An Interview With MedFest Guest, Jacques Ze Whipper

By Jocelyn Freeman | Staff Writer

6 mins read
Jacques Ze Whipper performs in his morning show as part of the 36th annual MedFest. Photo courtesy of Alexander Waegel.

When Jack Lepiarz performed at Drew’s annual MedFest for the first time in 2009, the thought that he might one day be internet famous never crossed his mind. As a junior at Emerson College, Lepiarz agreed to perform at Drew with his unique mastery of circus-standard whip tricks because of his mother, Dr. Van Blerkom—a former Drew anthropology professor.

 Over the next 14 years, Lepiarz became a welcomed guest at many MedFests, celebrating the tradition with other medieval-loving Drew students and alums. This week, The Acorn was lucky enough to talk to Lepiarz about himself and his rise to stardom as his new persona: Jacques Ze Whipper.  

Lepiarz has been accompanying his parents to Renaissance Fairs since he was young, and even accompanied his mother to Drew’s annual MedFest when he was a child. He was also able to explore the art of street performing with skills that he had developed while training as a circus performer.

The two passions collided when Lepiarz began his time as Jacques Ze Whipper in 2008 at King Richard’s Renaissance Fair in Massachusetts as a way to make money and sustain himself during his time in university. It was at this time that Lepiarz was able to develop his set and turn it into a show that many Drew students are familiar with, fake mustache and all.

In 2009, one of his mother’s co-workers, who was involved in organizing MedFest, caught wind of Lepiarz’s performance and invited him to join the MedFest lineup.

Lepiarz’s rise to prominence in the online community happened around October of 2021 when his “whip songs,” parodies that he makes up on the spot to the rhythm of his musical whips, took off.

“It’s become this weird thing where suddenly people see me as a celebrity,” Lepiarz said on the topic of internet stardom. As of writing this article, his account (@jaqueszewhipper) has 2.8 million followers and over 70 million likes. 

While his shows remain similar to how they existed before his TikTok following grew so dramatically, he says that there is a noticeable change in energy.

Jaques Ze Whipper performing at one of his first MedFests in 2010. Image courtesy of the 2010 edition of The Oak Leaves.

 “I think the biggest change for me is how far people are willing to travel, and how many people are willing to come specifically to see me,” he said.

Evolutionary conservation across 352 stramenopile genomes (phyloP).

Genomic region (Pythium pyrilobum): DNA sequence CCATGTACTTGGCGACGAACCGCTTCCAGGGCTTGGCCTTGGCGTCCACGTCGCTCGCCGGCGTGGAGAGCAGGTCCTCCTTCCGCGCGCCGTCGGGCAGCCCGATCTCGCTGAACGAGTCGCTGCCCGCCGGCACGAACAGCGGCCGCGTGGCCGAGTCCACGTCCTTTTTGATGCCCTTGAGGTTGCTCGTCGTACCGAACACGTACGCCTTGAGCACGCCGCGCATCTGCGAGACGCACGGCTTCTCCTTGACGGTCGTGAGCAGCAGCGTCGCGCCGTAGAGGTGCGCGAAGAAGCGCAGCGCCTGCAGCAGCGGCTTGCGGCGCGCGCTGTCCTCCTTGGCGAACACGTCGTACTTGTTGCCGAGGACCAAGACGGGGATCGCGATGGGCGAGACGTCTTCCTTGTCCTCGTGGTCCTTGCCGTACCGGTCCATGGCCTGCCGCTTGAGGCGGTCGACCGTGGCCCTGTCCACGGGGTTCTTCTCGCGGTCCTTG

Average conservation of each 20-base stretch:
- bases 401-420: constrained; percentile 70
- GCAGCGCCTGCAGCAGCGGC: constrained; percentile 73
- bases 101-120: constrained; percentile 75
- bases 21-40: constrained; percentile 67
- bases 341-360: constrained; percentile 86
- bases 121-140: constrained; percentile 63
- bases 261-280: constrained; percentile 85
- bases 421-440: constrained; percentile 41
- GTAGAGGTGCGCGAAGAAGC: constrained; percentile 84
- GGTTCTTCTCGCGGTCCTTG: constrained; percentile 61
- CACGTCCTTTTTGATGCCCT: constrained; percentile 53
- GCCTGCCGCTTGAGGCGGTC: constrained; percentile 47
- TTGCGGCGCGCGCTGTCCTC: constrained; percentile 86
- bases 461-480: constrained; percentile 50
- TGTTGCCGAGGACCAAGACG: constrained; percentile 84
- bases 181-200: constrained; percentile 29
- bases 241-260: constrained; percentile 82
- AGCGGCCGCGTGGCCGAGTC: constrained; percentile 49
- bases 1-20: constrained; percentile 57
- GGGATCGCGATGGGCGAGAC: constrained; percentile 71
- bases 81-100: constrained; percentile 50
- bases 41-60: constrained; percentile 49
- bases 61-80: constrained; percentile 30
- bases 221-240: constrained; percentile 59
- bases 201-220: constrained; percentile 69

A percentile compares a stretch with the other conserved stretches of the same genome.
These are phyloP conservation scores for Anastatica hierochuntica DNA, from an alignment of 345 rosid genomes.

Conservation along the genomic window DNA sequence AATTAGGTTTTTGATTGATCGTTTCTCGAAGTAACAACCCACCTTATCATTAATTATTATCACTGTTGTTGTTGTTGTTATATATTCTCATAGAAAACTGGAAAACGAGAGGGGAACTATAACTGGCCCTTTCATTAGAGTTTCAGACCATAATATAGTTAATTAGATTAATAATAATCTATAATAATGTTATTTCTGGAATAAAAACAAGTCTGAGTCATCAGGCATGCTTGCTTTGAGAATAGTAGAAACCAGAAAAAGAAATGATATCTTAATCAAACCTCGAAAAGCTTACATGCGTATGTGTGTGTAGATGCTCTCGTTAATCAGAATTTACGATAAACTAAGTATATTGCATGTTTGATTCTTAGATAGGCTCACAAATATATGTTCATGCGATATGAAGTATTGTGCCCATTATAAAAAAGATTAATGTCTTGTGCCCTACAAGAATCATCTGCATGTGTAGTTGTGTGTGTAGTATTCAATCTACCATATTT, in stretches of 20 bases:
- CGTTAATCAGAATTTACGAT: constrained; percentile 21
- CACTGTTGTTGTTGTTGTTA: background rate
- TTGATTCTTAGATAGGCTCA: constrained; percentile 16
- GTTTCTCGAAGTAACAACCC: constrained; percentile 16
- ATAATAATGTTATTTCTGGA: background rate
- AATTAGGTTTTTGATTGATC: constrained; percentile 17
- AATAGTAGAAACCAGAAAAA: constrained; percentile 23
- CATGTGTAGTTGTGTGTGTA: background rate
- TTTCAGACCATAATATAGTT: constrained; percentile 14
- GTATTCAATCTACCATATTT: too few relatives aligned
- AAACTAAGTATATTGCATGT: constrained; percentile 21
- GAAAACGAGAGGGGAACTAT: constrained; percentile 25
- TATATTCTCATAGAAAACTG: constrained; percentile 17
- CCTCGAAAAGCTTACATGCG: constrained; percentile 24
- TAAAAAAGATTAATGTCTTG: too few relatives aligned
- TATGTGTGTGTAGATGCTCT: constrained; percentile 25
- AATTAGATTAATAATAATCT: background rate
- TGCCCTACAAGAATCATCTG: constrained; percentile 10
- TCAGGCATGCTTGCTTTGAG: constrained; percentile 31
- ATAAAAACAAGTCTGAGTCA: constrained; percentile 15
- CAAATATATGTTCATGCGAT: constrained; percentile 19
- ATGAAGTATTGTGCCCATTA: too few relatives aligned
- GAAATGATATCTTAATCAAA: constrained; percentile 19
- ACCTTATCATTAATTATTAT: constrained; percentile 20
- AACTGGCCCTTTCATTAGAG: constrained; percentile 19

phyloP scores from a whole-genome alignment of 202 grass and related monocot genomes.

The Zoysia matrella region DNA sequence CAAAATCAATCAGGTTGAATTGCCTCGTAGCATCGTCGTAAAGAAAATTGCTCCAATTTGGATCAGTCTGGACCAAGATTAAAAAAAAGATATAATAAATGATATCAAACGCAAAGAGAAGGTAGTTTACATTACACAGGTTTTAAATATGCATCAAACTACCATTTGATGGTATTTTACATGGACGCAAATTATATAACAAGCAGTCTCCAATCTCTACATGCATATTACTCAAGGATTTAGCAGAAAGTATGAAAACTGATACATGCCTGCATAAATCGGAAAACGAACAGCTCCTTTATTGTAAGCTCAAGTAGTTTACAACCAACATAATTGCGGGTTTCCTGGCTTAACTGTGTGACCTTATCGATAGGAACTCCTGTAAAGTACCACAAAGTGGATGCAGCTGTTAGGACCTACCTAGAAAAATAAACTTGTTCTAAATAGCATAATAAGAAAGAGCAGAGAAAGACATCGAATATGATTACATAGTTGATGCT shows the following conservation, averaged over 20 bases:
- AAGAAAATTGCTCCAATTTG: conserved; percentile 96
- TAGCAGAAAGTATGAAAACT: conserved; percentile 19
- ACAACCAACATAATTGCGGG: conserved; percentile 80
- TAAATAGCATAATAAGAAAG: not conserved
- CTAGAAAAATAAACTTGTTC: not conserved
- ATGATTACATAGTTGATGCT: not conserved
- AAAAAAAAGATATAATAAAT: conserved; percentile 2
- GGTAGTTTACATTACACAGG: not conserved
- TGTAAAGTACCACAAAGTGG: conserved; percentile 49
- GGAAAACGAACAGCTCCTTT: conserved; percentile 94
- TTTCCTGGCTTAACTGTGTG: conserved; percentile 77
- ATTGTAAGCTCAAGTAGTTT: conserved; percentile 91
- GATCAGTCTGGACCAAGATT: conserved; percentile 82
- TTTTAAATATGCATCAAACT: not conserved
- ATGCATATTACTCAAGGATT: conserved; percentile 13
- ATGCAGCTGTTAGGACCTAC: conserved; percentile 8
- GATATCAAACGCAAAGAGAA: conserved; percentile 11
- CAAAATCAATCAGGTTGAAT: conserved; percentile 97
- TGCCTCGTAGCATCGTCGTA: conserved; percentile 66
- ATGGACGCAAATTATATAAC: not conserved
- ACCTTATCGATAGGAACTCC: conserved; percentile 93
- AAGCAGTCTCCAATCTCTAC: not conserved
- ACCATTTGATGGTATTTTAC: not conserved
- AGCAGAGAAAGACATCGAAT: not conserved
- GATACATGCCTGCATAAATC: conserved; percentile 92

TikTok as a platform in general came up quite a bit during our time with Lepiarz, as he has a large following on the app.

 He said that, while it can be a good way to reach a large audience, at times it can be frustrating to rely on such an unpredictable algorithm. But he remains optimistic saying, “digital content always goes through peaks and valleys,” and that succeeding online is “a matter of sticking out the lows.” And while the platform of TikTok is not the best for advertising time-sensitive events, he has also mastered the use of Instagram to promote the various shows he has lined up.

While warming up for his performances Lepiarz says that he is usually scrolling through internet platforms while stretching to stay up to date on trending songs, current memes and other things that may be relevant to his show, especially when he asks for audience participation.

When asking the audience for suggestions for “whip songs,” trending TikTok sounds come up often. Lepiarz noted that when these references make it into the show a large part of the audience is visibly confused, but “the teenagers love it.”

Lepiarz also works on adding new tricks and bits to his performances. He says that MedFest—an event free to Drew students, alumni and community members—allows him to try new acts and reach into newer creative territory. And while “it may go poorly,” he says that it “is brand new stuff, so I’m willing to kind of throw it out there,” meaning that the Drew community gets to see his newest material each spring. This also allows Lepiarz the chance to see how an audience may react to new additions and to really play around with his craft. 

When asked if he would be returning to Drew, he responded that “It’s a real easy show. It’s a fun show…the plan is hopefully to be back for many years in the future.”

The Drew community can rest assured that as long as Lepiarz’s spring schedule remains free, the yearly visits will continue. On some future Saturday in mid-April, the sounds of Lepiarz’s wonderfully unique performance will ring throughout campus.

Jocelyn is a sophomore majoring in history, English and Chinese.

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